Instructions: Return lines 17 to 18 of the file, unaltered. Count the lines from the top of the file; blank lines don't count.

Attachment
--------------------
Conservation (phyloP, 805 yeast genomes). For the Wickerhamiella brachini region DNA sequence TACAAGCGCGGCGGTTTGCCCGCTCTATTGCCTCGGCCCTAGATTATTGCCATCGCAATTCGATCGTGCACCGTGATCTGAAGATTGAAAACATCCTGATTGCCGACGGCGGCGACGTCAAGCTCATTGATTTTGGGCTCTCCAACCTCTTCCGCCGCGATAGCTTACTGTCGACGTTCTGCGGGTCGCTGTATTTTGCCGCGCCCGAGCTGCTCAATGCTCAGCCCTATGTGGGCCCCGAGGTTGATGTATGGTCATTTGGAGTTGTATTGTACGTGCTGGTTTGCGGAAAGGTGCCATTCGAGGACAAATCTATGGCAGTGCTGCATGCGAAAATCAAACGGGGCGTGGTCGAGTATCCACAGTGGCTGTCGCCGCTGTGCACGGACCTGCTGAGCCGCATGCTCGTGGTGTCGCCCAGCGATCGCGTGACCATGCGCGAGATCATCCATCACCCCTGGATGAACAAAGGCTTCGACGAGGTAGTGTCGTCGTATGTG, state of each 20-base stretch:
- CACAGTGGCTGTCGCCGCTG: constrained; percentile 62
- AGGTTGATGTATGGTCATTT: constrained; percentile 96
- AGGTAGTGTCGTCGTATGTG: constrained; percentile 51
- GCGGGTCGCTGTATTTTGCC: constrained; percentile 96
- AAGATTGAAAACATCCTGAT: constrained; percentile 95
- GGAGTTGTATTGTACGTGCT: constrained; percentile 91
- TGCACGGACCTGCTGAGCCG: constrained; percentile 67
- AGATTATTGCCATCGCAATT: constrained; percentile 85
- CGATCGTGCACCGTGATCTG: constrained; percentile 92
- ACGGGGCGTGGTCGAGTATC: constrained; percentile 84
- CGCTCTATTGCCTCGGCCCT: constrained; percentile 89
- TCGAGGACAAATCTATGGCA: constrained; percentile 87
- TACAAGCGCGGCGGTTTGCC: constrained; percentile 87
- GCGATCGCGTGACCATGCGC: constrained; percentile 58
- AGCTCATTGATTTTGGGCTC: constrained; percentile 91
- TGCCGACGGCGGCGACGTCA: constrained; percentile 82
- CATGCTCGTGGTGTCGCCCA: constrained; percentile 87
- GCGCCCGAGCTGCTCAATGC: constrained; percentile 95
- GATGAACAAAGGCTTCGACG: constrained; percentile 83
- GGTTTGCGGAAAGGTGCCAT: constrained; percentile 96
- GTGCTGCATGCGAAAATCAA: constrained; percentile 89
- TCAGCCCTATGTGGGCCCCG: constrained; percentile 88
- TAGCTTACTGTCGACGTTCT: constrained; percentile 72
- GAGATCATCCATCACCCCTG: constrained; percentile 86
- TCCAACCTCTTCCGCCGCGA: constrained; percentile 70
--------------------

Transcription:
- TGCCGACGGCGGCGACGTCA: constrained; percentile 82
- CATGCTCGTGGTGTCGCCCA: constrained; percentile 87